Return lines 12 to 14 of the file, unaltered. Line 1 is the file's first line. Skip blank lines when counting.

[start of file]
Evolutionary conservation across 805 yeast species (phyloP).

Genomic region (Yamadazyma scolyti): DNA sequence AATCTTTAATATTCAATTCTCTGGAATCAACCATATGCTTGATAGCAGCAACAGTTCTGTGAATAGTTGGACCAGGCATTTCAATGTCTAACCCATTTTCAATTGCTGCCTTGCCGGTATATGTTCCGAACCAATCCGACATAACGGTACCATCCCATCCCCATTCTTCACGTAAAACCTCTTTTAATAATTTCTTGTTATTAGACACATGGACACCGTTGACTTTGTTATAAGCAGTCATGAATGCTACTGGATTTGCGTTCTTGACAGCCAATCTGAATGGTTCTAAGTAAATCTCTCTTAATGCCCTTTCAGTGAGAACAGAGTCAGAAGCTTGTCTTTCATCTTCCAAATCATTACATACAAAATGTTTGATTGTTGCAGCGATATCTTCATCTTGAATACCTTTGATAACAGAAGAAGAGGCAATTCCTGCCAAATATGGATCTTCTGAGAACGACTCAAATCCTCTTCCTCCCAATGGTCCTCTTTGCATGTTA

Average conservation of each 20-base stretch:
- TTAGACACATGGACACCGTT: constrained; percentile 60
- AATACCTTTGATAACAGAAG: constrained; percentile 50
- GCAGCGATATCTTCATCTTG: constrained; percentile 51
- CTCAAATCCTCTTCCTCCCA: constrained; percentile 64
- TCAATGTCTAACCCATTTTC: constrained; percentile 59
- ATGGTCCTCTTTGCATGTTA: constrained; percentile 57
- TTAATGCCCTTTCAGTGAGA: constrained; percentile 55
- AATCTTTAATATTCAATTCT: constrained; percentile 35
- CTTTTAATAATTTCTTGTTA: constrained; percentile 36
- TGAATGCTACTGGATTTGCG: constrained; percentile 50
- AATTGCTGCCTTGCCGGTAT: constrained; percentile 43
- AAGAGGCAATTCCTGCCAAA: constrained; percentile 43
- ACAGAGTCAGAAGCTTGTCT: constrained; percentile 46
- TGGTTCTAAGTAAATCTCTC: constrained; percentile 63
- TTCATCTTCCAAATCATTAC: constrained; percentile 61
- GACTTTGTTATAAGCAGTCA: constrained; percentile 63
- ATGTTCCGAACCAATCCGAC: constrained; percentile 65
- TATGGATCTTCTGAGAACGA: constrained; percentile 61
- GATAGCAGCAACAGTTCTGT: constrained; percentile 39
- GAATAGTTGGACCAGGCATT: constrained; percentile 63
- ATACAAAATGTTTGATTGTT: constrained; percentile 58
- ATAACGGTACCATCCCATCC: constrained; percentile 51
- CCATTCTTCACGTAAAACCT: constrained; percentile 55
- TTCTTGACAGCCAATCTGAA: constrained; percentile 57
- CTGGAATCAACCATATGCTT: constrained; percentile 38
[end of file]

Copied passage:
- CTTTTAATAATTTCTTGTTA: constrained; percentile 36
- TGAATGCTACTGGATTTGCG: constrained; percentile 50
- AATTGCTGCCTTGCCGGTAT: constrained; percentile 43